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Rally held at Philadelphia temple to denounce antisemitism

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  • ASSOCIATED PRESS / DEC. 5
                                University of Pennsylvania President Liz Magill listens during a hearing of the House Committee on Education on Capitol Hill in Washington. Magill has resigned amid pressure from donors and criticism over testimony at a congressional hearing where she was unable to say under repeated questioning that calls on campus for the genocide of Jews would violate the school’s conduct policy.

    ASSOCIATED PRESS / DEC. 5

    University of Pennsylvania President Liz Magill listens during a hearing of the House Committee on Education on Capitol Hill in Washington. Magill has resigned amid pressure from donors and criticism over testimony at a congressional hearing where she was unable to say under repeated questioning that calls on campus for the genocide of Jews would violate the school’s conduct policy.

PHILADELPHIA >> Students, lawmakers and religious leaders joined forces Sunday at a temple in Philadelphia to strongly denounce antisemitism on college campuses and in their communities.

The gathering at Congregation Rodeph Shalom came one day after University of Pennsylvania President Liz Magill resigned amid criticism over her testimony at a congressional hearing. Magill was unable to say under repeated questioning that calls on campus for the genocide of Jews would violate the school’s conduct policy.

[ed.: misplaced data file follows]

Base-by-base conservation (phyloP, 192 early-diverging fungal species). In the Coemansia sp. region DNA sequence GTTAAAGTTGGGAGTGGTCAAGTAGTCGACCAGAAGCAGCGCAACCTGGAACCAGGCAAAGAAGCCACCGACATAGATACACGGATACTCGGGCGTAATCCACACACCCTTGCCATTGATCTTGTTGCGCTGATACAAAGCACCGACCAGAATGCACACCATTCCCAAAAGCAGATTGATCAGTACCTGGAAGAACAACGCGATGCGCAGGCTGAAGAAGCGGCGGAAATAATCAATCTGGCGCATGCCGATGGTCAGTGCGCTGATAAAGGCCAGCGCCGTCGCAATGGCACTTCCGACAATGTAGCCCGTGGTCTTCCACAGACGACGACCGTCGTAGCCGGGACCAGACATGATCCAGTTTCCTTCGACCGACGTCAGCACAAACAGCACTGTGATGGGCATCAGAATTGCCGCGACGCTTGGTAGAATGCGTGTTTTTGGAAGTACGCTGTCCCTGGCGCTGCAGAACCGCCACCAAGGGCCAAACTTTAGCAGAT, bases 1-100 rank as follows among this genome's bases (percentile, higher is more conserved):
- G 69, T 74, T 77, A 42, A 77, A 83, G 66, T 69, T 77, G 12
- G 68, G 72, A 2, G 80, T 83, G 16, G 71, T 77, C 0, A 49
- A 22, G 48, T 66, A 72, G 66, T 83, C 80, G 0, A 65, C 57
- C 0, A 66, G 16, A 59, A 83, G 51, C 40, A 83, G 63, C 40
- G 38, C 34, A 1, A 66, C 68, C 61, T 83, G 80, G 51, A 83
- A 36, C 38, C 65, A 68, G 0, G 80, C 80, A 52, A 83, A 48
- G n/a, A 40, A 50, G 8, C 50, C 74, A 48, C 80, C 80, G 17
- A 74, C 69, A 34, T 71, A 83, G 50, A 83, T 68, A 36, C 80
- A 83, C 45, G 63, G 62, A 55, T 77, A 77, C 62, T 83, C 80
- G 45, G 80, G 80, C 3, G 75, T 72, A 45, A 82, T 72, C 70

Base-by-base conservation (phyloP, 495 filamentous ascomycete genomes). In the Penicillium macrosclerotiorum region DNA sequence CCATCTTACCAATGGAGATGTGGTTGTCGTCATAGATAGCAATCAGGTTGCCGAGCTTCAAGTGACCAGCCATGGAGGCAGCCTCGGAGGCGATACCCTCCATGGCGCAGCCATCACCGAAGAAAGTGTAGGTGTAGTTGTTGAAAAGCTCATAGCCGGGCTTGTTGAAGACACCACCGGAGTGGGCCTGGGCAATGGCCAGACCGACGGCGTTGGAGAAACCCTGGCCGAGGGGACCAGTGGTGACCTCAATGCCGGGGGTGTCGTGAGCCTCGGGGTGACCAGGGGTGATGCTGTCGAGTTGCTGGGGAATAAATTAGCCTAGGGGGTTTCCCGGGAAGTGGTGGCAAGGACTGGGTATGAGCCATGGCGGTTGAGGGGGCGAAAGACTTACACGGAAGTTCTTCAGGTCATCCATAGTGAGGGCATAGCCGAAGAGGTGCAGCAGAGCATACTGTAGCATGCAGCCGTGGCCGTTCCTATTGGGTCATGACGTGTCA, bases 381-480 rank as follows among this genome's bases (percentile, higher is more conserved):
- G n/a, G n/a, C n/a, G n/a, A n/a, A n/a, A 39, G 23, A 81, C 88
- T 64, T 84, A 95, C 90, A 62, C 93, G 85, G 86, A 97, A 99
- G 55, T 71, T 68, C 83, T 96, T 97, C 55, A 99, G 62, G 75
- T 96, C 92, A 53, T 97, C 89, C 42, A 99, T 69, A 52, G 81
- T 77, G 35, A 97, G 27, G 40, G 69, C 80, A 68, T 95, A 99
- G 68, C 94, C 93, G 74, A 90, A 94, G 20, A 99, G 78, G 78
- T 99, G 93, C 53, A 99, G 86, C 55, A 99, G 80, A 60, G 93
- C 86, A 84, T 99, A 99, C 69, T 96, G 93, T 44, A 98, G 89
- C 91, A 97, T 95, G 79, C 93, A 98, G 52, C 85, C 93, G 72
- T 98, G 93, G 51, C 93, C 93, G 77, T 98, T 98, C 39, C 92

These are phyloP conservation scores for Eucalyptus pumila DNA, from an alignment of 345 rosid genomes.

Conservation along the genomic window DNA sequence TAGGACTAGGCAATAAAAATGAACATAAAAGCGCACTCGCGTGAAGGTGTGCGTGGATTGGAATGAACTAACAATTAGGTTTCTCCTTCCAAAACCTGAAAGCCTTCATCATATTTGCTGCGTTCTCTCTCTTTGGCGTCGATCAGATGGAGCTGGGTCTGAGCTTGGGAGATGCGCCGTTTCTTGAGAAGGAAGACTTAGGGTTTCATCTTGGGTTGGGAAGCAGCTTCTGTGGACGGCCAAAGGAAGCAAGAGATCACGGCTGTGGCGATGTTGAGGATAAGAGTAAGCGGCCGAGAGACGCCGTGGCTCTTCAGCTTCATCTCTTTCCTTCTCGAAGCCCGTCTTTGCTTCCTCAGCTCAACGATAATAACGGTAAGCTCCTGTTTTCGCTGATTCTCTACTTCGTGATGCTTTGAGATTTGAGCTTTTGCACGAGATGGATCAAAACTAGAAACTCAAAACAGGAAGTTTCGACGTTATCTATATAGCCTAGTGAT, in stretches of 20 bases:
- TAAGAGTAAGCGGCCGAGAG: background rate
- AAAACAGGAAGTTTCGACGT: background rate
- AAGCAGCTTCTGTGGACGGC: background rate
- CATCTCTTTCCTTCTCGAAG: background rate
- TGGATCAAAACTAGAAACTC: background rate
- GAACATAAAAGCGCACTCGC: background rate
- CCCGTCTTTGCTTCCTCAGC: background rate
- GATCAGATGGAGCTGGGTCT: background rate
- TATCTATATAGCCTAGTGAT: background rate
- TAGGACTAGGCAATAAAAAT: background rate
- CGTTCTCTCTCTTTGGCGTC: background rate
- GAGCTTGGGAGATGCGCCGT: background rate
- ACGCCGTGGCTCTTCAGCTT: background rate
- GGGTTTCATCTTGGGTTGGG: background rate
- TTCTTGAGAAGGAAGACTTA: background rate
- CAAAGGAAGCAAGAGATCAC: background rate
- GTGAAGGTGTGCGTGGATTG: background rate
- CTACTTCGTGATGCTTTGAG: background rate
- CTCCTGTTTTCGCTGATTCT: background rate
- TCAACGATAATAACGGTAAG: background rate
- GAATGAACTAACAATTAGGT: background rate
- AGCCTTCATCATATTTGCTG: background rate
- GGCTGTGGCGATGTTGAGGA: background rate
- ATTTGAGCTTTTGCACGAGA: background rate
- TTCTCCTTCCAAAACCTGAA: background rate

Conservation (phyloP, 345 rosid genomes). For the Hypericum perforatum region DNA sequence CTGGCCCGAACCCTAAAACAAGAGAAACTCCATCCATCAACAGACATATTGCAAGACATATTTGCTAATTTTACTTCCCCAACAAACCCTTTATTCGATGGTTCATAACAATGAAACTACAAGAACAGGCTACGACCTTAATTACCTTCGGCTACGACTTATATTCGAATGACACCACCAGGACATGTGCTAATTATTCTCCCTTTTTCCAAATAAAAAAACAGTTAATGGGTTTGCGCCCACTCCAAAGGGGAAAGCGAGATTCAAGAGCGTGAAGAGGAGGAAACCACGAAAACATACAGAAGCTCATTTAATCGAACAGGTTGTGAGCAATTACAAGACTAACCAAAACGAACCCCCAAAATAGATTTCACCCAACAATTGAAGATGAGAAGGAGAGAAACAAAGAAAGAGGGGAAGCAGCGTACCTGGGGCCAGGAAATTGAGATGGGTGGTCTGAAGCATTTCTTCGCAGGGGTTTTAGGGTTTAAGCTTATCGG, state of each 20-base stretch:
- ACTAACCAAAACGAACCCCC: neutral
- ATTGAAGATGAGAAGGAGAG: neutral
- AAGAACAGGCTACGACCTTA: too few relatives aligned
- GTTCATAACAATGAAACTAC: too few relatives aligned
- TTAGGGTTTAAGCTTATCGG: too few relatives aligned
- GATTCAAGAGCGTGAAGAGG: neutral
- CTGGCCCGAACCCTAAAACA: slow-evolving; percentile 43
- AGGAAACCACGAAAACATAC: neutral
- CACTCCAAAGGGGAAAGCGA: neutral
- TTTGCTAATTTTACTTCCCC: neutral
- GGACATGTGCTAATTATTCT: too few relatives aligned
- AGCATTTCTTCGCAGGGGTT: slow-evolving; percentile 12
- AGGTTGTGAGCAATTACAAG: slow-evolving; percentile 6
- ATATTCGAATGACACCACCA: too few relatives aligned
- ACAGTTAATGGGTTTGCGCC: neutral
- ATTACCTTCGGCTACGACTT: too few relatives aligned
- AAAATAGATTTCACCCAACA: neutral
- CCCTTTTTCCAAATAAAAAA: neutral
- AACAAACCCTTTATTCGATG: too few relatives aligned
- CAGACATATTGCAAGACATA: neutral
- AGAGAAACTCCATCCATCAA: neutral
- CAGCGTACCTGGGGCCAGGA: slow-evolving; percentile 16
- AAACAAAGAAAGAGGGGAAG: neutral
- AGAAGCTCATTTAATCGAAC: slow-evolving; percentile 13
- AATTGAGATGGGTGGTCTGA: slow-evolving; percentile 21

“I have seen Pennsylvanians take actions big and small, and both matter, to combat antisemitism,” Gov. Josh Shapiro, a Democrat, said at the event. “I’ve seen it here in Philadelphia where students raised their voices, where students made sure they were heard in the halls of power at their university, and leadership was held accountable.”

Similar sentiments were voiced by U.S. Sen. Bob Casey Jr., a fellow Democrat, and student speakers from Harvard and Penn. Harvard President Claudine Gay also took part in the congressional hearing along with Massachusetts Institute of Technology President Sally Kornbluth. They also drew criticism for their lawyerly answers.

Eitan Linhart, a sophomore at Penn, discussed his experience with what he called the rise in antisemitism on the school’s campus. He cited a Jewish fraternity being defaced with graffiti that read “The Jews are Nazis” and spoke of friends who no longer wear yarmulkes on campus out of fear.

“What surprises me is not the hatred,” Linhart said. “What surprises me is the indifference.”

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